Muthiah’s Rayudu (2016) Movie Review
Movie : Rayudu; Starring Vishal, Sri Divya, R K Suresh, Soori, ; Story–Screenplay–Direction by Muthiah; Music Composed by Imman; Cinematography by Velraj; Editing by Praveen KL; Rated UA; 146 Minutes.
Rayudu (Vishal) plays a local toughie, who fights against the wrong doers and works as a load carrier in Ananthapur. While enjoying the pampering act of his grandmother Mangamma (Kolla Pulli Leela). Meanwhile, Bhagya Lakshmi (Sri Divya) is the daughter of the virtuous and righteous Lawyer Narasimhulu. Though Bhagya is not very happy with Rayudu at first, Narasimhulu (Marimuthu) is happy with his noble heart and agrees to give him his daughter in marriage. On the other hand Gayathri’s family has hostility with Rolex Batchi (R K Suresh) as they barbarically murdered the Gayathri’s mother Bhanumathi. Now Bhagya Lakshmi goes against Rolex Batchi with her dad. Will they file the case? Would Rayudu help his love? Whats Rayudu’s connection with the murder? And whats the role of Mangamma in this forms the rest of the storyline.
Vishal Reddy gives a decent performance, and the brute contrast he shows when he is in romance and in conversation with Mangamma – two polarizing aspects of the character which he balances delicately to maintain the integrity of the character. Kolla Pulli Leela has played a shuttle character and she carries the role with ease. Comedian Parotta Soori is in his element of providing the much needed comic relief, and it works in parts. Sri Divya has done a commendable job as a strong village girl. The sincere R K Suresh is well cast, but Aadhira Pandilakshmi, Marimuthu and Radha Ravi are wasted in pointless characters.
During the late 70’s, 80s with emergence of filmmakers like Dasari Narayan Rao, Singeetham Srinivasa Rao, Kodi Rama Krishna the village based movies had a significance because of the emotions and relationships, which had gained more importance. But shifting to the early 2000s it’s a mere disappointment, as Industry paved way for commercial cinema. Rayudu carries an age old revenge point where it deals about the relationship between a grandmother and her son in law. Vishal plays the son in law, while Kolla Pulli Leela plays the grandmother role. It is quite unfortunate that two seasoned actors look blasé post the initial sequences and any special effort to portray their characters is completely missing here.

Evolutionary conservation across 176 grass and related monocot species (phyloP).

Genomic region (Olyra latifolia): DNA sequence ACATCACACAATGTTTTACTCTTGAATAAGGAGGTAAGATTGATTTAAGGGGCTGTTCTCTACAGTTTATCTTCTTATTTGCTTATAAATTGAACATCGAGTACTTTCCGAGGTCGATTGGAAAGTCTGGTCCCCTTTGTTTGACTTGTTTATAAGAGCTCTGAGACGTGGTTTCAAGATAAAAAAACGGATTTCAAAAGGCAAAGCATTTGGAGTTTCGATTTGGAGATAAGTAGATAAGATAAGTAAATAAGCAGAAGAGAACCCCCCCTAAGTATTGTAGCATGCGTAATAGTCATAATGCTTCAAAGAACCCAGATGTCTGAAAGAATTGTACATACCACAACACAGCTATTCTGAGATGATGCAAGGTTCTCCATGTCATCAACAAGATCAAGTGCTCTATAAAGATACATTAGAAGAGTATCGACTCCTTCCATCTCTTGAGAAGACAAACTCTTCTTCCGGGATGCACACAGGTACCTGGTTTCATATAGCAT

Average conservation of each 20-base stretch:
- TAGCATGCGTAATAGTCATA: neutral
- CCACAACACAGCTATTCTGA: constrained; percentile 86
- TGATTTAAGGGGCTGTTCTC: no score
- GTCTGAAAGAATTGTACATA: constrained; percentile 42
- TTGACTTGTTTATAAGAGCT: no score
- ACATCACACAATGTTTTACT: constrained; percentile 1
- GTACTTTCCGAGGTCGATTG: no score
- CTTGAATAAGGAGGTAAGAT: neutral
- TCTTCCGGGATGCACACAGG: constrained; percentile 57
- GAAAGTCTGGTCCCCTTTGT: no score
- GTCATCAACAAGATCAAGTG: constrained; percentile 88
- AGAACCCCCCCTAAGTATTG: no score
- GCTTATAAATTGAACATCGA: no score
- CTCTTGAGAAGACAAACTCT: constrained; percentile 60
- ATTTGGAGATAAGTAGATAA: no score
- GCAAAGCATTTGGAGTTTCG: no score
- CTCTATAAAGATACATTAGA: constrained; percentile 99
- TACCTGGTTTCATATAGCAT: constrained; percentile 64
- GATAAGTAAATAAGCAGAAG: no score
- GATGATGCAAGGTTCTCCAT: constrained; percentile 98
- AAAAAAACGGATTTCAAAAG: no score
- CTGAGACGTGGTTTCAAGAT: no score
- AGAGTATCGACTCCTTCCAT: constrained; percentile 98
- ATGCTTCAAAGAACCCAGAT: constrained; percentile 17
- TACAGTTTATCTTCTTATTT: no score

Even director Muthiah’s Rayudu plotline is quite similar to his earlier films Komban and Kutti Puli. His screenplay suffers minor contusions at a few important junctions due to some hurried changeover sequences. The scene where Vishal gets to know the back story of Pandilakshmi’s murder or the point where Vishal needs to go against R K Suresh happens almost instantaneously with not much of diligence. The simple reason behind the conflicts of what we see between the protagonist and antagonist is pretty stereotypical. Its been part and parcel of many rural revenge based films. To make things worse the plot point gets revealed almost midway through the film which makes it an absolute dampener. “Rayudu” more or less losses its drip on the audience in the first half itself, due to its heavy Tamil masala fare. It’s the faint hearted hope that there could be something interesting stack up in the second half keeps the audience stay put in the theatre. But once the second half starts rolling, it gets very clear that there is absolutely nothing different or interesting in the film that can possibly occur from on that. Even climax turns out to be deadening and the final point failed to tie the situations with conviction.
Coming to other technical aspects D Imman’s music is mediocre while Velraj’s cinematography deserves a special mention. The background is enjoyable in the action episodes. In terms of editing, there are many scenes that doesn’t add value to the film and such scenes should have been kyboshed at the editing table itself. Telugu lyrics of the film are silly and cringe worthy in some places. Telugu translated Tamil Dialogues are fine. Production Values of Hari Venkateshwara Pictures are alright.
“Rayudu” is another attempt to make serious revenge cinema in a village pattern that has lost its charm with the Telugu audience, due to its rampant misuse. It’s pretentious to the core and tests the patience during its 146 minute duration. Now the choice is yours.
Survi Review: 1.5/5